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Why are CEOs paid for good luck? An empirical comparison of explanations for pay-for-luck asymmetry

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  • Campbell, T. Colin
  • Thompson, Mary Elizabeth

Abstract

We independently and jointly test multiple proposed explanations for chief executive officer (CEO) pay-for-luck asymmetry, comparing their contributions to the observed asymmetry. Measuring luck based on both stock and operating performance, we analyze pay asymmetry for both the average and median CEO. We document that favorable labor market opportunities—measuring executive retention concerns—most consistently underlie pay asymmetry across specifications, while CEO power and bankruptcy avoidance incentives are only weakly related. However, none of these independently explains pay asymmetry across our expanded tests. Our results highlight important empirical modeling concerns and provide valuable insight for future theoretical and empirical work.

Suggested Citation

  • Campbell, T. Colin & Thompson, Mary Elizabeth, 2015. "Why are CEOs paid for good luck? An empirical comparison of explanations for pay-for-luck asymmetry," Journal of Corporate Finance, Elsevier, vol. 35(C), pages 247-264.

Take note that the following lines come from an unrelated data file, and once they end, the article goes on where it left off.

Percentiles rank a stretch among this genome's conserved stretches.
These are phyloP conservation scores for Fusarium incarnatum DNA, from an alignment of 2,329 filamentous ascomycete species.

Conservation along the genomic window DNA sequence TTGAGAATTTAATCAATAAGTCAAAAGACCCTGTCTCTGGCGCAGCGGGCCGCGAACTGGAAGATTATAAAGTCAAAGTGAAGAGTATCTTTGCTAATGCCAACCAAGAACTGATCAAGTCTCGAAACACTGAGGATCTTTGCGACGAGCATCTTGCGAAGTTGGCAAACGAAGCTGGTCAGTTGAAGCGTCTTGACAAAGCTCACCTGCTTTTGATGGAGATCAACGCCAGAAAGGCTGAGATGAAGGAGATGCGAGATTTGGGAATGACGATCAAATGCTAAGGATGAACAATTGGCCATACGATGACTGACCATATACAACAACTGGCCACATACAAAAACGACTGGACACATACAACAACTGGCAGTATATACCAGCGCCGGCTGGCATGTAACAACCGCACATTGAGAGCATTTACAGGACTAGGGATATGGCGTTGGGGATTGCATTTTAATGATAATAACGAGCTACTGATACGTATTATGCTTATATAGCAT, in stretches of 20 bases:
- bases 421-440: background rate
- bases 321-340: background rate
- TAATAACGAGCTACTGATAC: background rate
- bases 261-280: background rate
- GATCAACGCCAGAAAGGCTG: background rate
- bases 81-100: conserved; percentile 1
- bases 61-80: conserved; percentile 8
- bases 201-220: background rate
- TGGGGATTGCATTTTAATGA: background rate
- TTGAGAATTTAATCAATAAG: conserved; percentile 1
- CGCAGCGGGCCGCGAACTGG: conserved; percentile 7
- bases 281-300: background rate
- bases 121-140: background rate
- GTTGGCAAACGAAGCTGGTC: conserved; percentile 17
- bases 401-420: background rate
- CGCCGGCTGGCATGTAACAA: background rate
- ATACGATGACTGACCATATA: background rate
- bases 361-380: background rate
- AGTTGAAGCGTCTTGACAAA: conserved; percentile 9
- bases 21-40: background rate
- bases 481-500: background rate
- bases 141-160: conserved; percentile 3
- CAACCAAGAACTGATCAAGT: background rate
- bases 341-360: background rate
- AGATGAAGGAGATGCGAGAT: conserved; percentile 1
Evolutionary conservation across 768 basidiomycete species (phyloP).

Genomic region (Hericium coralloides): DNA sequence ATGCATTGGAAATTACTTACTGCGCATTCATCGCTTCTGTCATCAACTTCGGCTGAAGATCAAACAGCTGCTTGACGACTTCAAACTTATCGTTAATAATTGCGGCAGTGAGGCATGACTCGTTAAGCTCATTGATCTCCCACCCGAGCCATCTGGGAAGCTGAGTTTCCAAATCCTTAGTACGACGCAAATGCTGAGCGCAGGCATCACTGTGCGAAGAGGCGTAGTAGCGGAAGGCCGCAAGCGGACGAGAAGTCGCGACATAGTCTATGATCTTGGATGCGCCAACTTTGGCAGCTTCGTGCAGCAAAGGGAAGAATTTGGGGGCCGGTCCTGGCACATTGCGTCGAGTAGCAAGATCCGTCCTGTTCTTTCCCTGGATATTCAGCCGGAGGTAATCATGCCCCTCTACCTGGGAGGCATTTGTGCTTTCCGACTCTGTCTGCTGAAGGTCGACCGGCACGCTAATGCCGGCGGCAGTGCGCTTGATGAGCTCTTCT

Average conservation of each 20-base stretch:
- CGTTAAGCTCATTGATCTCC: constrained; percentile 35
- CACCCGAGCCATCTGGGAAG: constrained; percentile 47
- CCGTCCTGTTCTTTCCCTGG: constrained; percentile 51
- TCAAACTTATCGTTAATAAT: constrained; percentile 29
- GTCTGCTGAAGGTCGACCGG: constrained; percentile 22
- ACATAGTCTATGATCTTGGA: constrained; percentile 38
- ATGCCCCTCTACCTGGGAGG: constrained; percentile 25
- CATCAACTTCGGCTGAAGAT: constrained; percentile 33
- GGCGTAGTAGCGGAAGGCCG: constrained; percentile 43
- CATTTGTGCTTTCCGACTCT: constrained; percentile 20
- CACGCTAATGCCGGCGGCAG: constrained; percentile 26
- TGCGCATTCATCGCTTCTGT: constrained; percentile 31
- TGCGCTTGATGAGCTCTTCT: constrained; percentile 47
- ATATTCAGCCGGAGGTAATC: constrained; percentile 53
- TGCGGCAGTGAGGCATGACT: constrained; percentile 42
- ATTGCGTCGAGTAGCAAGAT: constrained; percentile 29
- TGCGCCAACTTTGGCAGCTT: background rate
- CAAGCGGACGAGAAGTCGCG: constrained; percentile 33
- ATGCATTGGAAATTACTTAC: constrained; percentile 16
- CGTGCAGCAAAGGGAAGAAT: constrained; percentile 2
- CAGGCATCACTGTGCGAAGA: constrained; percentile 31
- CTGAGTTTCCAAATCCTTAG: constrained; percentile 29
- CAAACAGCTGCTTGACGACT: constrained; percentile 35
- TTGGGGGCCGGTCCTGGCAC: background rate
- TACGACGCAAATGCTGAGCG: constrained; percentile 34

• Handle: RePEc:eee:corfin:v:35:y:2015:i:c:p:247-264
    DOI: 10.1016/j.jcorpfin.2015.09.006
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    References listed on IDEAS

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    Cited by:

    1. Anthony J. Vine, 2016. "Using Pythagorean Expectation to Determine Luck in the KFC Big Bash League," Economic Papers, The Economic Society of Australia, vol. 35(3), pages 269-281, September.

    More about this item

    Keywords

    Executive compensation; Pay-for-luck; Pay asymmetry; Executive retention; Governance;

    JEL classification:

    • G34 - Financial Economics - - Corporate Finance and Governance - - - Mergers; Acquisitions; Restructuring; Corporate Governance

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